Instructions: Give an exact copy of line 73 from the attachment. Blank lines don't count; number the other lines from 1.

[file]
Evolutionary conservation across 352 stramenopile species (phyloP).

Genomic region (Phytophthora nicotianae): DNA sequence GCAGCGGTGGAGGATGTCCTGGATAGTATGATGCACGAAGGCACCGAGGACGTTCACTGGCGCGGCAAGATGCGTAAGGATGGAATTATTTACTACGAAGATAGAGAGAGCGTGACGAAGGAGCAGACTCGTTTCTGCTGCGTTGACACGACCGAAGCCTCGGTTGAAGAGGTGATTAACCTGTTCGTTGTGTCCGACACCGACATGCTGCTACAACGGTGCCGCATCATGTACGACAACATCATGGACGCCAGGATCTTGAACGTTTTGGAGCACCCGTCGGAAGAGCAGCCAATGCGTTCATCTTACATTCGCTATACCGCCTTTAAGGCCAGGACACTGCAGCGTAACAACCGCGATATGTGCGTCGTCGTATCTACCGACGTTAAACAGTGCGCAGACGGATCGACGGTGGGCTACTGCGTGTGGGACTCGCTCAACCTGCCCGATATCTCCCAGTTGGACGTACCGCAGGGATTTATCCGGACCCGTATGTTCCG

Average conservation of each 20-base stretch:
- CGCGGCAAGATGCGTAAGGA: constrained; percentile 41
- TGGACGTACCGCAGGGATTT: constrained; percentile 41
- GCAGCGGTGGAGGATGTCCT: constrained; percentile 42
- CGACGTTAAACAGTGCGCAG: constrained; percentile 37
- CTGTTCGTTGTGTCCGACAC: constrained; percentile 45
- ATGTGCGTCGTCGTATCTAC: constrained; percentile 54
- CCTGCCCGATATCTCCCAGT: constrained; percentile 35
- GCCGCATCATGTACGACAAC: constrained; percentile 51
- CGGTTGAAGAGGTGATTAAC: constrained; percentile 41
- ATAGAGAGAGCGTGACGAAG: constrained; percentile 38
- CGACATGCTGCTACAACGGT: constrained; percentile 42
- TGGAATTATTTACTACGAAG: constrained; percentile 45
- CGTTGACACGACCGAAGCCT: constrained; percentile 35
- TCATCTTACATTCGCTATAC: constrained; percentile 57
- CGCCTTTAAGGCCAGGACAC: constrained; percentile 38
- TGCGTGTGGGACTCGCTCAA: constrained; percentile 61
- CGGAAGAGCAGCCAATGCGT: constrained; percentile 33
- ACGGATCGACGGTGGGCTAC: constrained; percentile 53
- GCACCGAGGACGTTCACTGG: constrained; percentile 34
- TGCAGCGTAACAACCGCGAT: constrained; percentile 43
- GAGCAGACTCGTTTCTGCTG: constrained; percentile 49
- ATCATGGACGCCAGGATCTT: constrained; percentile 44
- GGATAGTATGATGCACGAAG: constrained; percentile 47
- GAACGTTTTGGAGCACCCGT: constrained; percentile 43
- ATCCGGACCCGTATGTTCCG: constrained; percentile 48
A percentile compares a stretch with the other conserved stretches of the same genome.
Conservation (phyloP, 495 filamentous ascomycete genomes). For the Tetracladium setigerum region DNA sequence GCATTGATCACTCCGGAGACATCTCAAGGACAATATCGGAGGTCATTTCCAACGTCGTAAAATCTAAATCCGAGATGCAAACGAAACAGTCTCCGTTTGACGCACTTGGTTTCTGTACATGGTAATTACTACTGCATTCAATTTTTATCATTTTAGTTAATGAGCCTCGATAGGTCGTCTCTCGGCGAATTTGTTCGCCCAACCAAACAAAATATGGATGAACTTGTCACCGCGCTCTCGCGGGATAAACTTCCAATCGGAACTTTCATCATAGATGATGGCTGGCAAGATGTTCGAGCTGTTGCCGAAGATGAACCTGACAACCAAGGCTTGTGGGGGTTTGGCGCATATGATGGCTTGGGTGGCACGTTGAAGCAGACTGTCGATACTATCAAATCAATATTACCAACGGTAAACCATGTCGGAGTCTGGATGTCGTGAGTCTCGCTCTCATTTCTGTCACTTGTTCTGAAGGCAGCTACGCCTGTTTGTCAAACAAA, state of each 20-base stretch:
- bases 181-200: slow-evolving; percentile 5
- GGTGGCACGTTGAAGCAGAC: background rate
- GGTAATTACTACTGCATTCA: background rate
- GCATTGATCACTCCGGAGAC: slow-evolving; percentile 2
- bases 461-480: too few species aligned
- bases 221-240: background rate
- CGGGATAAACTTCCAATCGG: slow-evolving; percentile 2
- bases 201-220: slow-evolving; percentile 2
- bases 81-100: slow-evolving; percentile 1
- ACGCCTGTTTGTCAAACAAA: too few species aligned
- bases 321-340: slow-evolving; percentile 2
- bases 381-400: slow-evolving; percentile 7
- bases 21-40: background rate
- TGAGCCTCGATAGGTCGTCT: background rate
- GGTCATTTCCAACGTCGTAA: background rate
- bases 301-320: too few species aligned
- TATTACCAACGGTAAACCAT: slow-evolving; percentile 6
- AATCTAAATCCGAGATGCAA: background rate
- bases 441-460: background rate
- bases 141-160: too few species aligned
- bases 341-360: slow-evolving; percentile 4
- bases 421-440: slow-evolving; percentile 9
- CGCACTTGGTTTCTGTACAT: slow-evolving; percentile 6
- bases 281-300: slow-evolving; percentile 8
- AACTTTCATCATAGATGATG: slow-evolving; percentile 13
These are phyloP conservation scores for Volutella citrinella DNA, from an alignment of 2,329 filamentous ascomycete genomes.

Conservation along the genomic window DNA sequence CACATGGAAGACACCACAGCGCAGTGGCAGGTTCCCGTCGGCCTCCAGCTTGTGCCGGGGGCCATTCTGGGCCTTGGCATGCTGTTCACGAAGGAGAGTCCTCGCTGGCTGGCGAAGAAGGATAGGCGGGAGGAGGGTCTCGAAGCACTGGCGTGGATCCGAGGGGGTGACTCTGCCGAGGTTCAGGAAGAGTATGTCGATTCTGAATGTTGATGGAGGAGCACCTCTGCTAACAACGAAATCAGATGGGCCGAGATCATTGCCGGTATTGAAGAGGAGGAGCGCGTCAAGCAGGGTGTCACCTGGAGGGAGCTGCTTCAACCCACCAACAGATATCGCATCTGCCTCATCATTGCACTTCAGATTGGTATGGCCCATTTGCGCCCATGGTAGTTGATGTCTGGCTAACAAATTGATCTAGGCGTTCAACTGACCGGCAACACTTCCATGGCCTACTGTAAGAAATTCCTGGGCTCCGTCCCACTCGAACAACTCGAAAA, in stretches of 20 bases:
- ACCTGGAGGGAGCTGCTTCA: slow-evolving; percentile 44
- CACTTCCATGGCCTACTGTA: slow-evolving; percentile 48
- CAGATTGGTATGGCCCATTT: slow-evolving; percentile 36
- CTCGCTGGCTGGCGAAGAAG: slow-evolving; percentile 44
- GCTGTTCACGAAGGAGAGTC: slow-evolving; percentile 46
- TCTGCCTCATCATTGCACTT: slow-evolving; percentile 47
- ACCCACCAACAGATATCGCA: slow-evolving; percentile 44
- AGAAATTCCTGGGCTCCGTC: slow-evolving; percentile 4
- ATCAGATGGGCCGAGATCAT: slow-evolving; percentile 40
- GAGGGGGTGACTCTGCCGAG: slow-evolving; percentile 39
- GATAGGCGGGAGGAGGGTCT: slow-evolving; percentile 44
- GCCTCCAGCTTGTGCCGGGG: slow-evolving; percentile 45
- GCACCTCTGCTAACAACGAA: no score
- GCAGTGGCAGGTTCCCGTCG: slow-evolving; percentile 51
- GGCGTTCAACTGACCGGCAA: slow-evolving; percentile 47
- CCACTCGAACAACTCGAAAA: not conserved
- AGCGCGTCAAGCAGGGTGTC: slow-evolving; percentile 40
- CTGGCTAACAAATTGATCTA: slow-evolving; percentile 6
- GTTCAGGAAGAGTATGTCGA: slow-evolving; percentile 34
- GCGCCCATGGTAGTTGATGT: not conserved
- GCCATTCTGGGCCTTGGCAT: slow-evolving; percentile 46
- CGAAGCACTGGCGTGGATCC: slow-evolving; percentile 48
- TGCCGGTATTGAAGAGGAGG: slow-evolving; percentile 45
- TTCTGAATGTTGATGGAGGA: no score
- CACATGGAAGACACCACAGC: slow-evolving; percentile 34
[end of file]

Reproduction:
- CCACTCGAACAACTCGAAAA: not conserved